This article and its sub-articles describe how to configure Nexus OCSP Responder. When running the Nexus OCSP Responder, the application will read files (for example, configuration and truststore) from <configuration root>.
- Open the configuration file ocsp.conf for editing:
On Windows, the path to the <configuration root> is chosen during installation and is defined in the string registry key named
Argumentsin the following Windows registry path:
- On Linux, the path to the <configuration root> is defined in <install root>/bin/nexus-ocsp.conf by the following parameter:
SERVICEARGUMENTS='-p <configuration root>
- You can manually change the path after the installation by redefining the path parameter to point to a new configuration root directory.
In the configuration file, each main configurable entity has its own section. The corresponding parameter names are built up with prefixes associated with the entity.
Do the mandatory settings in the OCSP configuration file:
Configurable Entity Description Prefix Trust store
The trust store is a file containing certificates for all trusted CAs.
The certificate cache is a cache directory where "non-trusted" certificates are stored.
A certificate can be validated by checking for revocation data locally in a CRL or CIL cache.
OCSP responders are preconfigured with different semantics. First make your choice between the preconfigurations, then specify the details for each responder.
Keys are specified together with the configuration that uses them. The keys may be located in software tokens and in 3rd party devices.
The agent is responsible for the communication with an existing system monitor (when used) and for logging.
- Do the other settings in the OCSP configuration file (optional).
Certificate lookup (optional)
If a required certificate cannot be found in the cache, it may be searched in specified directories.
|Back end client (optional)|
Certificates can be validated by use of external OCSP responders. The OCSP client that should send the requests, will use several methods to find the responder URLs.
|OCSP response cache (optional)|
The response cache is a cache where responses from external OCSP responders can be stored.
See these articles for configuration of Nexus OCSP Responder:
- Trust store
- Certificate cache section
- Certificate lookup section
- Back end client section
- OCSP response cache section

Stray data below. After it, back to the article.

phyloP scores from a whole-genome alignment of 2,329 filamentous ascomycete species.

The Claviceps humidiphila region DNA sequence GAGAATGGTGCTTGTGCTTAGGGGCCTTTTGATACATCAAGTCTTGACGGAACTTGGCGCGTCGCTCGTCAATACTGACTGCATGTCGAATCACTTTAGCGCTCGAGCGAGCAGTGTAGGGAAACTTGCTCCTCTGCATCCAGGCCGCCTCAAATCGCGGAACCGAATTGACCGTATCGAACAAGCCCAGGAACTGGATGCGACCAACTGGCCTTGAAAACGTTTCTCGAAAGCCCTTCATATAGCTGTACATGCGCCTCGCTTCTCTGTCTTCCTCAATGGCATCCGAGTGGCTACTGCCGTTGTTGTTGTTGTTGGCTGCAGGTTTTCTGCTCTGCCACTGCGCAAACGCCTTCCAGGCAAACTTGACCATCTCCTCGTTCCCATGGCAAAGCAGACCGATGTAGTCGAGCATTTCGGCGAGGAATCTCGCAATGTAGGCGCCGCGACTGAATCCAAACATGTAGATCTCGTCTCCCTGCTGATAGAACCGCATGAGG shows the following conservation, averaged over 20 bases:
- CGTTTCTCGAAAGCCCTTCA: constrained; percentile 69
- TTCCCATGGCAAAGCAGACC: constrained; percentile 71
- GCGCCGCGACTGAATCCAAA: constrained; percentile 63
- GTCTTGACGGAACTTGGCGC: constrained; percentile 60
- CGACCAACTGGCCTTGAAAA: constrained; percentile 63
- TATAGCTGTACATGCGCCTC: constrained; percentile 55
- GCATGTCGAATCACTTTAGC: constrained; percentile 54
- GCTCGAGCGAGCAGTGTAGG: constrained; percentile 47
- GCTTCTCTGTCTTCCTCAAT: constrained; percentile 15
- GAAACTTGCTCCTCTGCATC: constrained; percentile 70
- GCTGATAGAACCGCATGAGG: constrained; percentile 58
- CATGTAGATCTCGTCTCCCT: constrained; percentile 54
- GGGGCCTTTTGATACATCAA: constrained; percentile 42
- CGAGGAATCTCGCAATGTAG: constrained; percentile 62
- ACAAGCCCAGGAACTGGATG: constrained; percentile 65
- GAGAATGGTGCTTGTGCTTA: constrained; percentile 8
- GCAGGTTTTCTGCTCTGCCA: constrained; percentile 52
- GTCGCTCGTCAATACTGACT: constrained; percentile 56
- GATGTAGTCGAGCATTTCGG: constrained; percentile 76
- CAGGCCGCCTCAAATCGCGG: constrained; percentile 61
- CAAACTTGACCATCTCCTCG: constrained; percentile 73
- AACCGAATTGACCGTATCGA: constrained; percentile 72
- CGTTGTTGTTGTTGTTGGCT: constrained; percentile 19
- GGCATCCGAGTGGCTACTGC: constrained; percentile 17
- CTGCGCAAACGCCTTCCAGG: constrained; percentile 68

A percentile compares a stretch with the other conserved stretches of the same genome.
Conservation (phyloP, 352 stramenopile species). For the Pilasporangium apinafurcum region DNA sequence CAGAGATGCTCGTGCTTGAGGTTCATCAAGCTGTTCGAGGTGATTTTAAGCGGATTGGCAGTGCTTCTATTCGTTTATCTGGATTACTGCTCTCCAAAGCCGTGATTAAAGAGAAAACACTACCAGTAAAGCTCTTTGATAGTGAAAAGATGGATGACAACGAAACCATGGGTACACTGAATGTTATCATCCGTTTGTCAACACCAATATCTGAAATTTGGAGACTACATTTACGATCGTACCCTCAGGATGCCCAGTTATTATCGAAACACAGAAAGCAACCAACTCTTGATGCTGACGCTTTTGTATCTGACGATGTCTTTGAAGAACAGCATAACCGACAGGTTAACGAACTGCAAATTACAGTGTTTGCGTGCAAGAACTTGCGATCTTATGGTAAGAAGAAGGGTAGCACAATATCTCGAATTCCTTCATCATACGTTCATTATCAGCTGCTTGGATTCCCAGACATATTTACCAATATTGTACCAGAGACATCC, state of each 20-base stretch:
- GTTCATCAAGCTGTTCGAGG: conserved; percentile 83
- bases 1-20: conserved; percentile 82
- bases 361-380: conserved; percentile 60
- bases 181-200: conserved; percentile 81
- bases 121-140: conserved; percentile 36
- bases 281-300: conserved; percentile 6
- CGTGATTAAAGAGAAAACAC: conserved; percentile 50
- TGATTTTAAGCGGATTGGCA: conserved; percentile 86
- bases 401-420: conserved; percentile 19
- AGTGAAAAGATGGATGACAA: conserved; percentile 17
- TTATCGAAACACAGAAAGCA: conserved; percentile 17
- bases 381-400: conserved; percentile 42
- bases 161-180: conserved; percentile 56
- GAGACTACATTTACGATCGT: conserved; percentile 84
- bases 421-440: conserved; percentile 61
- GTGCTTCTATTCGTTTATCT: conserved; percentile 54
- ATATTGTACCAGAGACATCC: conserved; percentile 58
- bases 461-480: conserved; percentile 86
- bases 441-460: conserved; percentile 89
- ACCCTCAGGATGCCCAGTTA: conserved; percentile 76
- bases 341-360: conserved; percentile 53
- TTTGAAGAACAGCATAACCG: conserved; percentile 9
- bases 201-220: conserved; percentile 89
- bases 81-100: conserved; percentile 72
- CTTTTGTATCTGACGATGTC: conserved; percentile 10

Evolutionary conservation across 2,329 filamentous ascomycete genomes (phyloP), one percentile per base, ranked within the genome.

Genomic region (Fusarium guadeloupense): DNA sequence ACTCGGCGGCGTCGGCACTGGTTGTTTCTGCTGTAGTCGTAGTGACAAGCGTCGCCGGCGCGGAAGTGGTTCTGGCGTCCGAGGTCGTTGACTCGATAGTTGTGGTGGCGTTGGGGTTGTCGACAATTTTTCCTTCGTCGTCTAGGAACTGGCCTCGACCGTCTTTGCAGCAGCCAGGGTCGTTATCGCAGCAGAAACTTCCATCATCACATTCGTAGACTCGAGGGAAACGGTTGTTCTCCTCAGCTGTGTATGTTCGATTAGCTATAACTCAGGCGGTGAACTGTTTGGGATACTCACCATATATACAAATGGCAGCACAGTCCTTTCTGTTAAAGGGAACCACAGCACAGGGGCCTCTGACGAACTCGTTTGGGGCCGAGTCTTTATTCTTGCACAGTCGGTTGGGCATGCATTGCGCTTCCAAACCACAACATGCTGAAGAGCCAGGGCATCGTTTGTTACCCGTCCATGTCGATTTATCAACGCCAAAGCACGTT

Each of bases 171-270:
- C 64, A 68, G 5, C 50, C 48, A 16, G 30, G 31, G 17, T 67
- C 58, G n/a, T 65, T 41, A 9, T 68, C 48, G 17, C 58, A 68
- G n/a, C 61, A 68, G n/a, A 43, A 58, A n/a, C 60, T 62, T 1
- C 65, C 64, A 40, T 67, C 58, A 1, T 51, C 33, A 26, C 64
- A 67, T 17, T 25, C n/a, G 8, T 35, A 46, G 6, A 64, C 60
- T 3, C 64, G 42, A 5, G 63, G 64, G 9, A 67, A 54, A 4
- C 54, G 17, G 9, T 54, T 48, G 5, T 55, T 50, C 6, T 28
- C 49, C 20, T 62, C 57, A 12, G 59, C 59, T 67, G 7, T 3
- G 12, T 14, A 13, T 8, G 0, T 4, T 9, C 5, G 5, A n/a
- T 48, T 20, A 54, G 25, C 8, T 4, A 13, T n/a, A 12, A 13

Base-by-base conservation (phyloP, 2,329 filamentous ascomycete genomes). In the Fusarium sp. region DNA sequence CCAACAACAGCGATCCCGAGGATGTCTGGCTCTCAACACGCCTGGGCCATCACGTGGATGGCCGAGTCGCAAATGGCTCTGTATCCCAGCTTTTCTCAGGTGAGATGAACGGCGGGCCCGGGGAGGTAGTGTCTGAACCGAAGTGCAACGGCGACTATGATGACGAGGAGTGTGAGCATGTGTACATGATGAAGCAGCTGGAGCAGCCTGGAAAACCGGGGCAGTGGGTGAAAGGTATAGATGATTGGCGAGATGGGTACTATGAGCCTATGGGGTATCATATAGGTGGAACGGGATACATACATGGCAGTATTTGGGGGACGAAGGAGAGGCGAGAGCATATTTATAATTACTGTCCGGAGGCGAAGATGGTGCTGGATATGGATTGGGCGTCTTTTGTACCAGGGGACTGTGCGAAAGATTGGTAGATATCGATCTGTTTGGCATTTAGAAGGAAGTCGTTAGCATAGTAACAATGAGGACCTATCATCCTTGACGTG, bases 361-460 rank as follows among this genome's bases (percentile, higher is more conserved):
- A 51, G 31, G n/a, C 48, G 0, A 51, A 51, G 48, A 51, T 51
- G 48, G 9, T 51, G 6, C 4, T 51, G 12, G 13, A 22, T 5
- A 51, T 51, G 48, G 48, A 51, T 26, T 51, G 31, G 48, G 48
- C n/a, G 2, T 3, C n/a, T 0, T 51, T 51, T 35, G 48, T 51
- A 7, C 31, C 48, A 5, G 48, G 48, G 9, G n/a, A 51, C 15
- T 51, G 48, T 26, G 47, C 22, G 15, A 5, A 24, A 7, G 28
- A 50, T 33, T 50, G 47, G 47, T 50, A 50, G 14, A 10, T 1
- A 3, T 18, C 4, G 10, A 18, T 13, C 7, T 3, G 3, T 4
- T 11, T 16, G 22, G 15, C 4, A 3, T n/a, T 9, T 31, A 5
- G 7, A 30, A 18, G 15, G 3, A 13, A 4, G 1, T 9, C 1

- Validation section
- OCSP responder section
- Key management section
- System management section
- Revocation information
- Default OCSP configuration
- Set up hardware token
Descriptions and workflow
The articles that are gathered here: Nexus OCSP Responder descriptions and workflow include descriptions for various concepts used within Nexus OCSP Responder and also some useful workflows.
You can specify a full path to a file or a directory, such as
ocsp.trust.store=C:\Program Files\Nexus\OCSP Responder\certs\trust.store.
Alternatively, specify a relative path (default):
ocsp.trust.store=certs/trust.store ("/" makes the specification OS-independent)
On both Windows and Linux environments, the relative path will start from the <configuration root> directory.
|Configuration parameter names||No|
|File names||Yes (when appearing as values, that is, on the right hand side of an "=")|
|LDAP searchbase and filters||Yes (when appearing as values, that is, on the right hand side of an "=")|
|Distinguished name patterns used for certificate matching||Yes (when appearing as values, that is, on the right hand side of an "=")|
|URLs||Yes (when appearing as values, that is, on the right hand side of an "=")|
|Constants and types||No|
When you have done configuration updates, restart Nexus OCSP Responder.
To scramble any configuration parameter in the configuration file, add the keyword
encrypted to the parameter definition in the configuration. The next time the application starts, it scans the configuration file for unscrambled values and scrambles the value. The updated configuration file is saved to disk.
For example: *.pin = 1234 is considered to be sensitive and should therefore be scrambled.
- To scramble the parameter, replace the parameter with
*.pin.encrypted = 1234.
- The server will find the unscrambled value and scramble it.
- In the resulting configuration file the parameter is rewritten to
*.pin.encrypted = encrypted:MCa12==for example.
This article is valid for Nexus OCSP Responder 6.2 and later.